In Jane Austen’s Persuasion*, 27-year-old Anne is courted by Mr. William Elliot. Her surrogate mother, Lady Russell, thinks Mr. Elliot, with his education, manners, and future inheritance, would be a fine match for Anne. (Plus Anne already broke off an engagement with Captain Wentworth and declined Charles Musgrove’s proposal. She’s going to age out of the marriage market soon, right??)
But Anne resists. Yes, Mr. Elliot is charming and genteel, but. . .
There was never any burst of feeling, any warmth of indignation or delight. . . . This, to Anne, was a decided imperfection. . . . She felt that she could so much more depend upon the sincerity of those who sometimes looked or said a careless or a hasty thing, than of those whose presence of mind never varied, whose tongue never slipped.
In a nutshell, he’s not authentic, so she doesn’t trust him.
Being authentic helps people connect
“Authentic” is a suspect word, I’m afraid, used so frequently that it’s become almost banal. But being authentic in your writing—in a book or in other business writing—is so so SO important.
Being a real person—someone who displays real emotions and makes real mistakes—is part of what makes people want to connect with you, whether as a reader or as a client.
How much emotion or personality is appropriate to show in business writing? There’s certainly a balance; after all, it is a professional milieu. But on the whole, I find that demonstrating some personality, and even showing some vulnerability, can connect you more deeply with the people who find your work resonates with them.
Three ways to become more authentic in your writing
There are any number of ways to become more open and real in your writing. Here are three I find especially effective:
- Use humor – I’m a fan of subtle humor and clever word play, but I enjoy some good snark, outright sarcasm, and even dark humor. To me, humor shows how your mind works—how it connects seemingly unrelated things and how it views the world. With humor, always use good sense: if it feels out of bounds, it probably is.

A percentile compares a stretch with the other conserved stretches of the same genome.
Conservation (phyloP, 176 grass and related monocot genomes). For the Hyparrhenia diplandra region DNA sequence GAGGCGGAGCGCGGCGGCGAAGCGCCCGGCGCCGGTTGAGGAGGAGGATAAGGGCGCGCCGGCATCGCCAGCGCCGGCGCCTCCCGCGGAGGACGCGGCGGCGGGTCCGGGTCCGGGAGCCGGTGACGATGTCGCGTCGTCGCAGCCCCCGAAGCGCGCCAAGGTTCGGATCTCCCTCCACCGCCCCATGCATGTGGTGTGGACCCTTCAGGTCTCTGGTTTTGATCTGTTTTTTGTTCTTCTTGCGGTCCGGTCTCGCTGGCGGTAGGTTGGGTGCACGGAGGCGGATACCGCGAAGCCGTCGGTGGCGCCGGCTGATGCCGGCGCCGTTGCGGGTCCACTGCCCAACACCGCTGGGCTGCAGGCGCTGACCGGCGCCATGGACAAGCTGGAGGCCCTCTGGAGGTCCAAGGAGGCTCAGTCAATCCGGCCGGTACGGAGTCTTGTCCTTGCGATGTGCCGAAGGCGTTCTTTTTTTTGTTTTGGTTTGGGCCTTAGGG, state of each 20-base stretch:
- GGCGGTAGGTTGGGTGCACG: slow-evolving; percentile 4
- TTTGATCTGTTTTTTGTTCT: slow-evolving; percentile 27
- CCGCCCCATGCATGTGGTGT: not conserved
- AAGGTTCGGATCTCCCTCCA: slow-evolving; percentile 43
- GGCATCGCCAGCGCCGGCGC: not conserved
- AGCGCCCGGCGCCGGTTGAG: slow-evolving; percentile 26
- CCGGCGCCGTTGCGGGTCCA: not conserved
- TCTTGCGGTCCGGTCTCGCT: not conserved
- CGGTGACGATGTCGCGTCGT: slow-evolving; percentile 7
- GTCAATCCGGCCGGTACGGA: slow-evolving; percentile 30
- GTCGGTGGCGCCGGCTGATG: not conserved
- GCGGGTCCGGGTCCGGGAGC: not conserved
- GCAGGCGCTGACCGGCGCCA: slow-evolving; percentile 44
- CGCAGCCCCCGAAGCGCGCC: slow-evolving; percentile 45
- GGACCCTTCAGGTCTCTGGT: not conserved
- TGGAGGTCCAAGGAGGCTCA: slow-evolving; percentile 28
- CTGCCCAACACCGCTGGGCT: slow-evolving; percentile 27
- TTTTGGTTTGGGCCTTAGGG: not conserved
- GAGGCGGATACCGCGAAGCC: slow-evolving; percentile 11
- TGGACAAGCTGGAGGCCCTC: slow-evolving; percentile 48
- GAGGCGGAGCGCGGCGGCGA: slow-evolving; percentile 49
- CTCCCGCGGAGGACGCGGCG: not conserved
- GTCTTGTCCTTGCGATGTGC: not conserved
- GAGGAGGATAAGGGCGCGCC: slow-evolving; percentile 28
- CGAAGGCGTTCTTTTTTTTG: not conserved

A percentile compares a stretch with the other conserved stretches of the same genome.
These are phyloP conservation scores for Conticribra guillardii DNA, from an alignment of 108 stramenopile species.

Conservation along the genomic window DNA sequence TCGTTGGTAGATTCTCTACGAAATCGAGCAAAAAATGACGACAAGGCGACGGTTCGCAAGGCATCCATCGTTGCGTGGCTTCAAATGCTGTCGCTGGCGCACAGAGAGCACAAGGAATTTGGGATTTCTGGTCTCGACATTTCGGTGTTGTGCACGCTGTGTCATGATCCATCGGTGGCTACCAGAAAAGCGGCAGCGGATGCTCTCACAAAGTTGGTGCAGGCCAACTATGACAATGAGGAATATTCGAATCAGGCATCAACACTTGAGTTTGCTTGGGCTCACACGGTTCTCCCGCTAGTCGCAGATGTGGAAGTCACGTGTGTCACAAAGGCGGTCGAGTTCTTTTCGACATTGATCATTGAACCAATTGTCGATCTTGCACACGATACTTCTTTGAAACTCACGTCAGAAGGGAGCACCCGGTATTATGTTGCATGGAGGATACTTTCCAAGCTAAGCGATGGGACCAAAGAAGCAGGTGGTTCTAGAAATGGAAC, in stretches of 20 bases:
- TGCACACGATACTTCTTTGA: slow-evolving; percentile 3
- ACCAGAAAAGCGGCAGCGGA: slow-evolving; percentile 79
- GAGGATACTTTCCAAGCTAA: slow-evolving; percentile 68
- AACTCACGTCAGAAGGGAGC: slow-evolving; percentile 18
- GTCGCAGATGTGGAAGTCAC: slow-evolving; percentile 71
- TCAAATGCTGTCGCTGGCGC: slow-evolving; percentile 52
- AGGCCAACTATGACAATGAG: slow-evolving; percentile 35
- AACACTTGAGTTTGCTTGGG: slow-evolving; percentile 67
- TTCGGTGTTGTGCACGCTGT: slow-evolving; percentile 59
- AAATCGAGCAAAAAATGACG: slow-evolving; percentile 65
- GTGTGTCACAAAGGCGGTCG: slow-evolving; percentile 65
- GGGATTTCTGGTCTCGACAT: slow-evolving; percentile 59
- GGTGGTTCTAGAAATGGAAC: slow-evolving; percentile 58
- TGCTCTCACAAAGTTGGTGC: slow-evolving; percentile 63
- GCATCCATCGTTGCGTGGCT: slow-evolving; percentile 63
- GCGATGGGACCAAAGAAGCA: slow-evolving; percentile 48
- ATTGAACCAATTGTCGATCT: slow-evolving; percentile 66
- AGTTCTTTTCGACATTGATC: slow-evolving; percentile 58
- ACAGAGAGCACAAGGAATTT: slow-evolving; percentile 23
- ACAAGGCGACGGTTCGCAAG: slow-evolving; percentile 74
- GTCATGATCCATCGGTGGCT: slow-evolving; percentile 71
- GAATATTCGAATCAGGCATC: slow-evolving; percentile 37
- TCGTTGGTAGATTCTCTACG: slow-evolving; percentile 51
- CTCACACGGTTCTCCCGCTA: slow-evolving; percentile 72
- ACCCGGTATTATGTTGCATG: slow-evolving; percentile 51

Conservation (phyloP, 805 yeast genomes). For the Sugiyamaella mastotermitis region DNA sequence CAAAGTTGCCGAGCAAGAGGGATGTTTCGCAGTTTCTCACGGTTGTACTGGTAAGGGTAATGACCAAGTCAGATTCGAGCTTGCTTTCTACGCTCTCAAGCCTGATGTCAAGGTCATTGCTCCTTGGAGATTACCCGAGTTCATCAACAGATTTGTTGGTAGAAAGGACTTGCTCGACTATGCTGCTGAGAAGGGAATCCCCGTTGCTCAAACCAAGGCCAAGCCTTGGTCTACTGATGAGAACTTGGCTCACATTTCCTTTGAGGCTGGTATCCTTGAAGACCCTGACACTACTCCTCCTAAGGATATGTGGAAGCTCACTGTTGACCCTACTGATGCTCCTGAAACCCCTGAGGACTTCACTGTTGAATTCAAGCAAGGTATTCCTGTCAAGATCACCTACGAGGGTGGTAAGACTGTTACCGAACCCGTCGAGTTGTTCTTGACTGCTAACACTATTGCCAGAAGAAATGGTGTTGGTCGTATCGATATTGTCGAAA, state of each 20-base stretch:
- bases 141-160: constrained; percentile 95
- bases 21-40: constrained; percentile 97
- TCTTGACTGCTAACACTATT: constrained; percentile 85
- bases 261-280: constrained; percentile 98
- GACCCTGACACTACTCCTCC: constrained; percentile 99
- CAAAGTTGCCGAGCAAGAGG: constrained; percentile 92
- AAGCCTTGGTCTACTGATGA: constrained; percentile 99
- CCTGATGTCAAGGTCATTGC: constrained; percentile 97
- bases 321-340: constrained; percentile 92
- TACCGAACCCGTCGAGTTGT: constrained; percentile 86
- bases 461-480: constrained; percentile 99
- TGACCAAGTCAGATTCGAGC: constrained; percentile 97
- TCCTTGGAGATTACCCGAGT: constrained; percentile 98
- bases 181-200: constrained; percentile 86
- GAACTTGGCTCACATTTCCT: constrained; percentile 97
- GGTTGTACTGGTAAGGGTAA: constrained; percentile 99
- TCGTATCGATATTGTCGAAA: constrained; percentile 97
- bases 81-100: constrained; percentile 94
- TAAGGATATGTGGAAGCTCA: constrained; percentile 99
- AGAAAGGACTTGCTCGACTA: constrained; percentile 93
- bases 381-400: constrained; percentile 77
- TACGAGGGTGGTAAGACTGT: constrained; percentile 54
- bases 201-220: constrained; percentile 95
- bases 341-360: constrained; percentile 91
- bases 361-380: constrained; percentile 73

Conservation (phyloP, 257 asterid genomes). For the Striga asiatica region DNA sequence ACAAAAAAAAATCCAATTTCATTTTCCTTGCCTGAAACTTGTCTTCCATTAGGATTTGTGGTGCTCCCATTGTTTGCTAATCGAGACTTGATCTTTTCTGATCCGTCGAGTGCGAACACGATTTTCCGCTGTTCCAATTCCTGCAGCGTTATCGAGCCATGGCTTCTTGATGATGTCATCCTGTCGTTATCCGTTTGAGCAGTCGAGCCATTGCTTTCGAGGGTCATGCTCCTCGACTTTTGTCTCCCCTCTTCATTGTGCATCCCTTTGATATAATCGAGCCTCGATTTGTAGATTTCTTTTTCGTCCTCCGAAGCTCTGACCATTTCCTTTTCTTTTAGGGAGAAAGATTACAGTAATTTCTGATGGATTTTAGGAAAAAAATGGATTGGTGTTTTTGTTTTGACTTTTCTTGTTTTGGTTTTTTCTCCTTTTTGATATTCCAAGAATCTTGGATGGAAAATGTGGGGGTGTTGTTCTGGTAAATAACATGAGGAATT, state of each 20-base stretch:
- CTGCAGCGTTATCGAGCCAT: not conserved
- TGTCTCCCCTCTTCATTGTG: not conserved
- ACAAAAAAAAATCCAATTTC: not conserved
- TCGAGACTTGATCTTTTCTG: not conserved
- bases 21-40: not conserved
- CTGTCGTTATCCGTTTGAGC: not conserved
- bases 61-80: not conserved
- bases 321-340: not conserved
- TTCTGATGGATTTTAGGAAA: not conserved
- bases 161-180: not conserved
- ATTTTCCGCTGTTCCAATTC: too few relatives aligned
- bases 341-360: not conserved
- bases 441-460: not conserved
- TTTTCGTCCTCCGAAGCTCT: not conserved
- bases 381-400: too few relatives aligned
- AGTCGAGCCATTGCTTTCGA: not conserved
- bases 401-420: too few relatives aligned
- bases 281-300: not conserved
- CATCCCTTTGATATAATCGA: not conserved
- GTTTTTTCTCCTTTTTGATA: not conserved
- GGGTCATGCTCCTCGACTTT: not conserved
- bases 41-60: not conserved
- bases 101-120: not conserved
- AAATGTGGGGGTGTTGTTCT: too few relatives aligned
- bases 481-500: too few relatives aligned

- Take a strong position – We all live in the world; business is a part of it, not separate from it. What matters to you? What do you value? How does it influence the way you do business? Take a fierce stand for what you hold dear.
- Offer self-disclosure – Tell a personal story or give an example from your own life—that time you made a mistake with a client and the lesson you learned. Your family experience growing up and how that turned you into the person you are.
By showing more emotion and personality, might you say something amiss and need to backtrack? Maybe. Might people react negatively to your writing with more candor? Possibly. But for me, if readers don’t respond well to the essence that shows up in my writing, then we may not be the best fit to work together.
I find that the people who respond to my most authentic writing have a stronger depth of connection with me, which leads to an easier working relationship.
To conclude our story…
Eventually Anne learns that while Mr. Elliot appears genuinely attached to her, he is cold, calculating, and extravagant at others’ expense. Thank goodness she trusted her intuition about his inauthenticity, because that leaves her free to marry her once-spurned-but-never-forgotten suitor Captain Wentworth, who writes perhaps the most authentic love letter ever.
“You pierce my soul. I am half agony, half hope.”
Ah, well, that might be a bit much for your business book, but the next time you find yourself holding something back in your writing, ask yourself why. What will happen if you let your authentic personality show?
My bet? Your readers will appreciate it.
*This year (2018) marks the 200th anniversary of the publication of Persuasion. For this Janeite, that’s meant a couple of rereads, judging student essays about the book, and a trip to KC for the Jane Austen Society of North America’s annual conference. In short, I’ve got Jane on the brain.
Need to talk Jane or authenticity? Give me a call at 919.609.2817.